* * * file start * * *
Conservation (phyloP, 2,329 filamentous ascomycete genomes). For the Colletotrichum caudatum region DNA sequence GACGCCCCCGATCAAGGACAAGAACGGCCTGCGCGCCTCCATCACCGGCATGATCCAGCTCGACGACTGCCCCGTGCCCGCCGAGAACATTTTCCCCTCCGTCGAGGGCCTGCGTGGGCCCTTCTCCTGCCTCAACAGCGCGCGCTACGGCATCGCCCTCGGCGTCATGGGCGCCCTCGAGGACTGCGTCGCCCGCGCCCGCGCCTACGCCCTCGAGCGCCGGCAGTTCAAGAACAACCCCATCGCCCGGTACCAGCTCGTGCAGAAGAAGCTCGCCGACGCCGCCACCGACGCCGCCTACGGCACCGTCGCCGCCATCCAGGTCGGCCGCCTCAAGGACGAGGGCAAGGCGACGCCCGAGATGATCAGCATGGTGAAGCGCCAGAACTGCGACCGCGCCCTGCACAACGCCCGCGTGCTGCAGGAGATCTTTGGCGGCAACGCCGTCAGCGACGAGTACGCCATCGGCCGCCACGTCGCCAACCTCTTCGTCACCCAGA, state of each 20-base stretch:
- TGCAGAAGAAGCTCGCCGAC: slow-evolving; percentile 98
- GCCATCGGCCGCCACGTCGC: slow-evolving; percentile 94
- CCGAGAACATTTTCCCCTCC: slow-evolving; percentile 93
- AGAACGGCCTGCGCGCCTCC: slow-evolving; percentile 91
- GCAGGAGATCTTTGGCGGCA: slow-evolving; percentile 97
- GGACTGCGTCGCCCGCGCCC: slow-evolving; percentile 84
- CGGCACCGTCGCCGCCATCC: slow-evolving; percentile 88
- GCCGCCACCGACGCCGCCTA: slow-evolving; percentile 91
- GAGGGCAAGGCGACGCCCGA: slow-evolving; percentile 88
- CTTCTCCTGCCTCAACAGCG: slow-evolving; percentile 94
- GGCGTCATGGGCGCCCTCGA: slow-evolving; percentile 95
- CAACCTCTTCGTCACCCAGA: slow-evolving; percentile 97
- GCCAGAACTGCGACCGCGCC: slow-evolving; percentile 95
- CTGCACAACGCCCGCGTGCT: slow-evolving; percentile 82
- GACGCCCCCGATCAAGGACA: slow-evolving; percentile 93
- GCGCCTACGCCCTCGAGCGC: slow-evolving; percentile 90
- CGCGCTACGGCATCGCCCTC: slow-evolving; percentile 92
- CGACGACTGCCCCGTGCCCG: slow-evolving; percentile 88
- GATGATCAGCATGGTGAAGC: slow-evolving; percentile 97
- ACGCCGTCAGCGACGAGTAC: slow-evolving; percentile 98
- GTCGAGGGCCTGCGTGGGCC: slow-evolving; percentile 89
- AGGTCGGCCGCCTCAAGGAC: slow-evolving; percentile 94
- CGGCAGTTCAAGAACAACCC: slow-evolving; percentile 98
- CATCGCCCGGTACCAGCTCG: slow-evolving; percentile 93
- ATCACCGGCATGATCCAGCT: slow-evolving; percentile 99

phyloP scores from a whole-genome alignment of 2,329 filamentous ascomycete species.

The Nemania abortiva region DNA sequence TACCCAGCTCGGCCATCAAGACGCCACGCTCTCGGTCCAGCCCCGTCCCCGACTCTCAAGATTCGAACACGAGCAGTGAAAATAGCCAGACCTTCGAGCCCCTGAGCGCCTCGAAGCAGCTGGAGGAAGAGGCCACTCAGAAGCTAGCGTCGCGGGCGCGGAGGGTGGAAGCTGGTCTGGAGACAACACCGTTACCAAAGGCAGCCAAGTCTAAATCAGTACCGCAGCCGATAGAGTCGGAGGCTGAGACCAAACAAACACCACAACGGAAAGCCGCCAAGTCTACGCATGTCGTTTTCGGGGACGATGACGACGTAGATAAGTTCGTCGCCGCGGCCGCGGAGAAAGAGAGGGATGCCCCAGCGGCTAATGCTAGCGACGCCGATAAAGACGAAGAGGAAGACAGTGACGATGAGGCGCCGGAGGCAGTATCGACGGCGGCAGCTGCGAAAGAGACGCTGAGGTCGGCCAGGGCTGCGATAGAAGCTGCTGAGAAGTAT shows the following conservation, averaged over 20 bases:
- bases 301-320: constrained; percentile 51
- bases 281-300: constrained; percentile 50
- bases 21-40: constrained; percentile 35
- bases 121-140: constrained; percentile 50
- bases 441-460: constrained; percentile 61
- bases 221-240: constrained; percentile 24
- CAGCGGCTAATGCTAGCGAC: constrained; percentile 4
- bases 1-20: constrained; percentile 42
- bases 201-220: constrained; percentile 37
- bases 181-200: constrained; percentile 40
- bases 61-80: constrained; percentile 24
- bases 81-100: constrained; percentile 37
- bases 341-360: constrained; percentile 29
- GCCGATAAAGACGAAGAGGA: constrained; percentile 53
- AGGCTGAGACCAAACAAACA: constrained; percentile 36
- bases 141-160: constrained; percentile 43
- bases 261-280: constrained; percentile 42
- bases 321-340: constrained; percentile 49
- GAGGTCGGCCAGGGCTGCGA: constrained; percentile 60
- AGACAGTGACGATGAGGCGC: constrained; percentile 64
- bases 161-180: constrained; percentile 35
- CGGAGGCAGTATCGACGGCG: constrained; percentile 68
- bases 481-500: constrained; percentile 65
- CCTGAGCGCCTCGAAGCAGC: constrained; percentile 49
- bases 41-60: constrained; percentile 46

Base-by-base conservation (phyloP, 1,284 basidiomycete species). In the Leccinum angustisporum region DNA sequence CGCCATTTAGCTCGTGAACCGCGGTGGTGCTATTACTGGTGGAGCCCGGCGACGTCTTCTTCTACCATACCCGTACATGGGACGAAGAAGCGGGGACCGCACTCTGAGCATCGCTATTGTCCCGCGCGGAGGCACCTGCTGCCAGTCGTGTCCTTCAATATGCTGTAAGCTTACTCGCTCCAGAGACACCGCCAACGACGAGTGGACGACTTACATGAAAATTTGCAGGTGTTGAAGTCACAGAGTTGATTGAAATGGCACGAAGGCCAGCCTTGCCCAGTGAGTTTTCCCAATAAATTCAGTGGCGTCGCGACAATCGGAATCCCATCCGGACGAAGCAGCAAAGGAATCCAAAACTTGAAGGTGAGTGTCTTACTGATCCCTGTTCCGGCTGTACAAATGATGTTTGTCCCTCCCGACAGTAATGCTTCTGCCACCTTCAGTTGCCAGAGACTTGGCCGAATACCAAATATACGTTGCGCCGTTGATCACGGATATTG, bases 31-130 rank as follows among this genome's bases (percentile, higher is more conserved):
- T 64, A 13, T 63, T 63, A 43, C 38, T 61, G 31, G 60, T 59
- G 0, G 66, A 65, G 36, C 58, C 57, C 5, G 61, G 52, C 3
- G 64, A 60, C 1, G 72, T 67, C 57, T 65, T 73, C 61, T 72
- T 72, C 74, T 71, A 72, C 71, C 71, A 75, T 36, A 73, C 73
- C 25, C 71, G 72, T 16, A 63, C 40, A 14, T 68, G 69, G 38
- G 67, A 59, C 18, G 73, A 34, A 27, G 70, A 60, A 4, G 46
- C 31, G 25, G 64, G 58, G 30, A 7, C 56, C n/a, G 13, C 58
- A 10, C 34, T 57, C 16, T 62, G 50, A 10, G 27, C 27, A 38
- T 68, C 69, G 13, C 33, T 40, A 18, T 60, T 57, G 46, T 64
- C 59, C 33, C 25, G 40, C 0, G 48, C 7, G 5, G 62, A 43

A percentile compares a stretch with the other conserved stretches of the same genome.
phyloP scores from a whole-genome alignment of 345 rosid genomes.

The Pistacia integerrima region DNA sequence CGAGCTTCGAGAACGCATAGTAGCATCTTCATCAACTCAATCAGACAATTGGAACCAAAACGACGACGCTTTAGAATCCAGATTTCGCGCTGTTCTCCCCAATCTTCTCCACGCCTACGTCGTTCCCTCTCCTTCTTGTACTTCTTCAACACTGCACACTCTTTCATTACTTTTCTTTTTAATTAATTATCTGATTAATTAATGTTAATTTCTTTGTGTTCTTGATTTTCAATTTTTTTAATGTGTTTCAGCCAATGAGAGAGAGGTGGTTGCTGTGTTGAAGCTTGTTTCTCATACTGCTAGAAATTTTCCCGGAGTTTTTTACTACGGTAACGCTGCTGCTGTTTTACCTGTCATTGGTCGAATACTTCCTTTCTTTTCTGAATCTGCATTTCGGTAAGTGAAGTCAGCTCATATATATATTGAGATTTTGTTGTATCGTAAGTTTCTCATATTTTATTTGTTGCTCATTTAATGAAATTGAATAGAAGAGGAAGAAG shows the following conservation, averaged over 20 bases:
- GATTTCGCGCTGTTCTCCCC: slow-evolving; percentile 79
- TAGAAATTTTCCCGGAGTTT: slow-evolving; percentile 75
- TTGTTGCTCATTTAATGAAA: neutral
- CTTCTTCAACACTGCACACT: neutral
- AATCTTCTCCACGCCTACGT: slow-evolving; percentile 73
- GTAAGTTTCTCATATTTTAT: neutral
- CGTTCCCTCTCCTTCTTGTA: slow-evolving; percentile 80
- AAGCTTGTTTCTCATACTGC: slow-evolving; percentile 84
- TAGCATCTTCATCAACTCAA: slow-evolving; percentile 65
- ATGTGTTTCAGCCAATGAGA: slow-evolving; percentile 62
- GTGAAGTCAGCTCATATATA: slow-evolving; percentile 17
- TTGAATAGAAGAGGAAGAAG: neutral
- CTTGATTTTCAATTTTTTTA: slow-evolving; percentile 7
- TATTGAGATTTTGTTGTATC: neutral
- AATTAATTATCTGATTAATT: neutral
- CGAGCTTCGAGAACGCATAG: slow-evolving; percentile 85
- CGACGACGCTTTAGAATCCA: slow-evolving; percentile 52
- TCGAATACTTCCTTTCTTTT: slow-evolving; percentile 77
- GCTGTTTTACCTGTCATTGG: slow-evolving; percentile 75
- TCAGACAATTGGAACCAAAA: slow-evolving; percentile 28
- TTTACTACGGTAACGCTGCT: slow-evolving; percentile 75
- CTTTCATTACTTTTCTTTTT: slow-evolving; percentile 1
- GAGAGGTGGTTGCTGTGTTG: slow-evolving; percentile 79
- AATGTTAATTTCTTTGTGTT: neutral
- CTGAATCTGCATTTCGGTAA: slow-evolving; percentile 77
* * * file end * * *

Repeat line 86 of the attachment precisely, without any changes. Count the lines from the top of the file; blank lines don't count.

- GCTGTTTTACCTGTCATTGG: slow-evolving; percentile 75